Concentration camps

The War Relocation Authority (WRA) oversaw construction of ten concentration camps in sparsely populated and isolated areas. Between June and October 1942, Japanese Americans were transferred from the "assembly centers" to the larger camps. Housing approximately 120,000 people, the camps were designed to be self-contained communities, complete with hospitals, post offices, schools, warehouses, and residential areas. The WRA attempted to establish normalcy by setting up newspapers, a degree of self-government, sports leagues, and social events. But confinement, monotony, and harsh conditions exacerbated tensions between pro- and anti-camp administration residents and between the disempowered Issei and their U.S.-born Nisei children. At several centers, conflicts erupted into violence and at the Manzanar concentration camp the unrest resulted in fatal shootings. The WRA gradually granted work and school leave to those they considered "loyal." The last camp closed in March 1946.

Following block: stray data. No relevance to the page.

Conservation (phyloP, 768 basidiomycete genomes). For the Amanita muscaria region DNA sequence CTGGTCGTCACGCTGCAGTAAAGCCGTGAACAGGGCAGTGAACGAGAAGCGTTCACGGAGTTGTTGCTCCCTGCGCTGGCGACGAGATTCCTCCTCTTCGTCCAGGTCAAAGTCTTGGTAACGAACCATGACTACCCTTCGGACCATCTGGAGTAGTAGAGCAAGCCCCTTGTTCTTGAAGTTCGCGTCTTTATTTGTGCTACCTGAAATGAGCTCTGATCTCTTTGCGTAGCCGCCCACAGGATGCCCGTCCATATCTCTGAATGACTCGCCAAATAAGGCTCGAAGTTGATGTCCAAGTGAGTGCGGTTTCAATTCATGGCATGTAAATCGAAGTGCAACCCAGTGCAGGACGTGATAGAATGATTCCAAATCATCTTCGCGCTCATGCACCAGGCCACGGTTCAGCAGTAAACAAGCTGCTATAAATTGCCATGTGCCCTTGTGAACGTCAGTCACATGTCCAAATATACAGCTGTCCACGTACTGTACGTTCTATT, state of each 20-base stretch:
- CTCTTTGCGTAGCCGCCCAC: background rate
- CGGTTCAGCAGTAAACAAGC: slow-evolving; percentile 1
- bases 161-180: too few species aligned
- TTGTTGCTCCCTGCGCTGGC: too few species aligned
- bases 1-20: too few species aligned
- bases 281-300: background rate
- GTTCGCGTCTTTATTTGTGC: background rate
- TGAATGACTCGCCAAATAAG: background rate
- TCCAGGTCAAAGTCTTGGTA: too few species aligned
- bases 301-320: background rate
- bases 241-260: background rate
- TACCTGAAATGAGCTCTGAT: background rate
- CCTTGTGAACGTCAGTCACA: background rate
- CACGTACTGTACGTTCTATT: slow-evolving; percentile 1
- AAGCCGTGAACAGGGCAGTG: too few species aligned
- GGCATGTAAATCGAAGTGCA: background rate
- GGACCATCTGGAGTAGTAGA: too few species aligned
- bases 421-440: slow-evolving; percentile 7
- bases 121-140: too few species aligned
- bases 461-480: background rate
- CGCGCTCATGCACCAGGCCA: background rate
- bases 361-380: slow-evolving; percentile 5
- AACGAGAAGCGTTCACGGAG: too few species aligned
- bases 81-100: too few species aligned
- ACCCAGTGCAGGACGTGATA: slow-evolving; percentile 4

Concentration camps (553)

Related articles from the Densho Encyclopedia :
Concentration Camps, U.S.A. (book), Gila River, Heart Mountain, Jerome, Manzanar, Minidoka, Poston (Colorado River), Psychological effects of camp, Rohwer, Sites of incarceration, Topaz, Tule Lake

552 items
Okano family 1940s photo album (ddr-densho-359-1298)
img Okano family 1940s photo album (ddr-densho-359-1298)
Phillip and Alice Okano's first family photograph album. The album begins with their wedding and their honeymoon and moves through the war years and their time in Idaho and into the post-war years.
Three children (ddr-densho-359-1089)
img Three children (ddr-densho-359-1089)
A group of young boys poses for a photograph at Manzanar Concentration Camp in California.